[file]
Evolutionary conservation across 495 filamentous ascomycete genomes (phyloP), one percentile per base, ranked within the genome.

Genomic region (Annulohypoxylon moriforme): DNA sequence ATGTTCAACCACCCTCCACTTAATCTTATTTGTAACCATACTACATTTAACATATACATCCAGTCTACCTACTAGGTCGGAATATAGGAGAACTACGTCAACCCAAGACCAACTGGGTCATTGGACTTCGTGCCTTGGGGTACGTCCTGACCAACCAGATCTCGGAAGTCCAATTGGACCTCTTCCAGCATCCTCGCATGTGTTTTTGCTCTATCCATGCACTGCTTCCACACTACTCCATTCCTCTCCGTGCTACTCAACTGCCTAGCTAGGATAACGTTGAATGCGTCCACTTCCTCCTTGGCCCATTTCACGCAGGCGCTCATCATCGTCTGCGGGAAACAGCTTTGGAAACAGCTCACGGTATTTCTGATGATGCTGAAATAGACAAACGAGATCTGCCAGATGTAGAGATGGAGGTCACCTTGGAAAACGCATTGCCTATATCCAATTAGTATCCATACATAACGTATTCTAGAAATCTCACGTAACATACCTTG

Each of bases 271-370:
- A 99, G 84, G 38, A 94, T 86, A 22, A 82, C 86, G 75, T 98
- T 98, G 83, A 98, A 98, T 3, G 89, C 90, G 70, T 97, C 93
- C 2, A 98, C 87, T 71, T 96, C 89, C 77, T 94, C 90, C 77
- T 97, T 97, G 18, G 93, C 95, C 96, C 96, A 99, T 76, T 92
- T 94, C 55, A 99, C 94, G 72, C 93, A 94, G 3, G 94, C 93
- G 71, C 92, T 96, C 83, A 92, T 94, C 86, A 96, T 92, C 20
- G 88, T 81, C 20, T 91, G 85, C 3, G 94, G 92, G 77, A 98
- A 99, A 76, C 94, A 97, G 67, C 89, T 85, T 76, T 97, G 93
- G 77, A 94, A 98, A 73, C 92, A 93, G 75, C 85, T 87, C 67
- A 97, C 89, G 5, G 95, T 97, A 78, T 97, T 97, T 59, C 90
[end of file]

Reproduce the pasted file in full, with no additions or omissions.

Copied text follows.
Evolutionary conservation across 495 filamentous ascomycete genomes (phyloP), one percentile per base, ranked within the genome.

Genomic region (Annulohypoxylon moriforme): DNA sequence ATGTTCAACCACCCTCCACTTAATCTTATTTGTAACCATACTACATTTAACATATACATCCAGTCTACCTACTAGGTCGGAATATAGGAGAACTACGTCAACCCAAGACCAACTGGGTCATTGGACTTCGTGCCTTGGGGTACGTCCTGACCAACCAGATCTCGGAAGTCCAATTGGACCTCTTCCAGCATCCTCGCATGTGTTTTTGCTCTATCCATGCACTGCTTCCACACTACTCCATTCCTCTCCGTGCTACTCAACTGCCTAGCTAGGATAACGTTGAATGCGTCCACTTCCTCCTTGGCCCATTTCACGCAGGCGCTCATCATCGTCTGCGGGAAACAGCTTTGGAAACAGCTCACGGTATTTCTGATGATGCTGAAATAGACAAACGAGATCTGCCAGATGTAGAGATGGAGGTCACCTTGGAAAACGCATTGCCTATATCCAATTAGTATCCATACATAACGTATTCTAGAAATCTCACGTAACATACCTTG

Each of bases 271-370:
- A 99, G 84, G 38, A 94, T 86, A 22, A 82, C 86, G 75, T 98
- T 98, G 83, A 98, A 98, T 3, G 89, C 90, G 70, T 97, C 93
- C 2, A 98, C 87, T 71, T 96, C 89, C 77, T 94, C 90, C 77
- T 97, T 97, G 18, G 93, C 95, C 96, C 96, A 99, T 76, T 92
- T 94, C 55, A 99, C 94, G 72, C 93, A 94, G 3, G 94, C 93
- G 71, C 92, T 96, C 83, A 92, T 94, C 86, A 96, T 92, C 20
- G 88, T 81, C 20, T 91, G 85, C 3, G 94, G 92, G 77, A 98
- A 99, A 76, C 94, A 97, G 67, C 89, T 85, T 76, T 97, G 93
- G 77, A 94, A 98, A 73, C 92, A 93, G 75, C 85, T 87, C 67
- A 97, C 89, G 5, G 95, T 97, A 78, T 97, T 97, T 59, C 90